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    The Photoshop-Loving Artist Who Embroiders Vintage Photographs

    Julie Cockburn transforms portraits from garage-sale finds into radiant and slightly bizarre icons

    Delicate and unnerving, Julie Cockburn’s photo-based collages embellish and distort vintage images using tools that range from embroidery to Photoshop. To begin each piece, Cockburn trolls junk shops and garage sales for old photos, often studio pictures from the middle of the last century. She scans them and uses the computer to plan what she wants to do. Then she transfers the digital sketches back onto the original, and proceeds to cut or sew or draw or paint. The results subvert the decorum of the tidy portraits and landscapes she favors, making something strange and beautiful.

    Landscape with Mountain, 2013, features brightly colored circles embroidered on a found photograph. ©JULIE COCKBURN/COURTESY YOSSI MILO GALLERY, NEW YORK

    Landscape with Mountain, 2013, features brightly colored circles embroidered on a found photograph.

    ©JULIE COCKBURN/COURTESY YOSSI MILO GALLERY, NEW YORK

    “I love Photoshop,” admits the London-based artist. Its vocabulary can be detected in the shapes that appear in her work, from narrow vertical ovals cut from a portrait that call to mind the program’s elliptical marquee tool to the copy-and-paste feeling of perfect embroidered circles floating across a pastel landscape. Cockburn learned Photoshop while working for an Internet company in the 1990s, and she says that her digital skills occasionally outpace what she can do in real life. “Sometimes I spend a week stitching something and it just doesn’t work and I throw it away,” she says.

    A keeper is Love at First Sight (2013), which began as a studio portrait of a lovely woman looking over her draped shoulder. Her rouged lips and cheeks stand out against the soft, dusky tone of the paper, and Cockburn has added her own color to the image, in a rainbow ring of embroidery that encircles the woman’s face. The hollowed starburst shape of the stitching highlights the masklike quality of the subject’s mild expression, which peeks through at the center of the composition. “It’s very specific what I’m looking for,” says Cockburn about her source images. “They have to have a nothingness around them,” she adds, describing a certain archetypal blandness the images share.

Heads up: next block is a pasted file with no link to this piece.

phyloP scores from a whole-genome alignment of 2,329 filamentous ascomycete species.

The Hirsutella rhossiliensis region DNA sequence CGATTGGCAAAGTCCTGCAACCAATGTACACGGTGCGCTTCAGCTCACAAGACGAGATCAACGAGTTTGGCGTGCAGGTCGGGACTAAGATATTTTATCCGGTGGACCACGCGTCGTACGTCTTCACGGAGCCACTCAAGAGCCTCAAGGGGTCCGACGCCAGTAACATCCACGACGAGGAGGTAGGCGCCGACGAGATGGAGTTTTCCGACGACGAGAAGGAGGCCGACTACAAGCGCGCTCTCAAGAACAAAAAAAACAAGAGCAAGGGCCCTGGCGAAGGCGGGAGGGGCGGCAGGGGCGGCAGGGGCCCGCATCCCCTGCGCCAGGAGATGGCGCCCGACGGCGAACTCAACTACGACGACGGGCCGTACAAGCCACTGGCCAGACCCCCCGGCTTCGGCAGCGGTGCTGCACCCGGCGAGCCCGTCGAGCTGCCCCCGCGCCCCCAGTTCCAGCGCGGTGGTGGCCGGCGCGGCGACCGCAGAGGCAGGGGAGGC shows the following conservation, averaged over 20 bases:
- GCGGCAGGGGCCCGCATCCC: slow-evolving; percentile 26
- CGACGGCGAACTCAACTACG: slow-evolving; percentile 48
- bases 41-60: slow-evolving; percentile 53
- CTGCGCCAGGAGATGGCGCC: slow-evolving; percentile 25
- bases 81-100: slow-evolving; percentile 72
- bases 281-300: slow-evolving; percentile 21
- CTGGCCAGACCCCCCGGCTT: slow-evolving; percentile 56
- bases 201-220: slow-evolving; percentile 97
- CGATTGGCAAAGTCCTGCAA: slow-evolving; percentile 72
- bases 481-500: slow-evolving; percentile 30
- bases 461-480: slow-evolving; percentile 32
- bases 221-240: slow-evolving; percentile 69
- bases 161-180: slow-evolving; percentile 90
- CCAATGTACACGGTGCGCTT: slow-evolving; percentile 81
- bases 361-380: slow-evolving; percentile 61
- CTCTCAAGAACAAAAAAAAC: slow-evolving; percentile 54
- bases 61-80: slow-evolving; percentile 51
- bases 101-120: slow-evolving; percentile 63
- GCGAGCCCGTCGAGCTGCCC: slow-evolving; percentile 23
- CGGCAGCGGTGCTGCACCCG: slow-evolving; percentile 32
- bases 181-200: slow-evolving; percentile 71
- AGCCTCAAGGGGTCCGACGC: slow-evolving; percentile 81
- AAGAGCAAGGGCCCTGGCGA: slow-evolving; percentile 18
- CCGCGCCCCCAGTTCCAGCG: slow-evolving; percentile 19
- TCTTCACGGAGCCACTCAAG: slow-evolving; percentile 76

Julie Cockburn. ©JULIE COCKBURN

    Julie Cockburn.

    ©JULIE COCKBURN

    Although Cockburn says her work hasn’t changed much since she finished art school, her place in the art world has shifted over time. She studied sculpture at Central Saint Martins College of Art and Design in London, and was offered a British Crafts Council grant when her work was discovered in an Exmouth Market shop. “In the interview, the guy said, ‘If you accept this grant you’ll never be seen as a fine artist,’” Cockburn recalls. Unconvinced, she took the grant. And, despite his warning, she has lately been embraced by the photography world. The Photographers’ Gallery in London showed her work in 2012, and today the artist is represented by Flowers Gallery in London and New York and by Yossi Milo Gallery in New York, both of which focus on photography. Her works range in price from $3,500–$6,500.

    Like many contemporary photographers, Cockburn is concerned with photographs as material objects. Old photographs have a “touch and a pattern” to them, she insists, adding, “there’s even an odor.” As far as how to describe her work, she says, “I call it collage—that’s the closest I can get to it. But basically I’m just making things.”

    Rebecca Robertson is photo editor of ARTnews.

    A version of this story originally appeared in the May 2014 issue of ARTnews on page 112 under the title “Critic’s Pick: Julie Cockburn.”

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